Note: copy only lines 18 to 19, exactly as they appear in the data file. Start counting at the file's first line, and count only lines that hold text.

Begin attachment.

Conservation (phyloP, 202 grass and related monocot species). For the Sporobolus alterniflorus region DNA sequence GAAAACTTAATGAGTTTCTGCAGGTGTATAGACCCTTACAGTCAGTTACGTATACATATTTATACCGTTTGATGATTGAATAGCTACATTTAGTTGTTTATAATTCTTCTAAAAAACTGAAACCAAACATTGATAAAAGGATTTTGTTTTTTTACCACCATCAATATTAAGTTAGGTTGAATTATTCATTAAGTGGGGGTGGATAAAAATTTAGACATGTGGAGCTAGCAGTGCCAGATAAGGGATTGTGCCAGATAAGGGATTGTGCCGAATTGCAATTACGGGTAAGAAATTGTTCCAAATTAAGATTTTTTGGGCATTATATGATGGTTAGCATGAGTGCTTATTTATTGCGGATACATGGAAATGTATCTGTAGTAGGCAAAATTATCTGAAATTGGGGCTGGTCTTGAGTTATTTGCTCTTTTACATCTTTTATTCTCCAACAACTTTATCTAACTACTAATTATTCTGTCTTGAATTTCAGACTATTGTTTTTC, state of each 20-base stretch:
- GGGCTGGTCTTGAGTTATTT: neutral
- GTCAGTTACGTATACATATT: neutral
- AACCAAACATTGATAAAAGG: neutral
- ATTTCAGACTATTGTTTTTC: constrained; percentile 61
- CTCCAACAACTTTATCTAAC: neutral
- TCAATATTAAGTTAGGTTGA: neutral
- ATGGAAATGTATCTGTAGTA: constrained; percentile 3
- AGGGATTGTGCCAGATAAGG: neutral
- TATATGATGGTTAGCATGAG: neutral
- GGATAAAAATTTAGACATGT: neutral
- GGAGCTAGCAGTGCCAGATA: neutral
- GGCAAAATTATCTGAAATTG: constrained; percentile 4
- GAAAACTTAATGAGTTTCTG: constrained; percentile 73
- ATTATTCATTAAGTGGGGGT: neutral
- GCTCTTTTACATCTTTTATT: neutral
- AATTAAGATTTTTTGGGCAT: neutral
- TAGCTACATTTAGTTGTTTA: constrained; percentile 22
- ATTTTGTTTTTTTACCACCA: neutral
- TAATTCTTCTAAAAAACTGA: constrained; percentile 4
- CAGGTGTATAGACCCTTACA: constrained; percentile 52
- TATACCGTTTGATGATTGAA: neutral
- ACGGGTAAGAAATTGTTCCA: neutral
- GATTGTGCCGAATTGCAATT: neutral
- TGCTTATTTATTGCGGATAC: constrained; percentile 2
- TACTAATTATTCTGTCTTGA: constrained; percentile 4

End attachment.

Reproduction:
- TAGCTACATTTAGTTGTTTA: constrained; percentile 22
- ATTTTGTTTTTTTACCACCA: neutral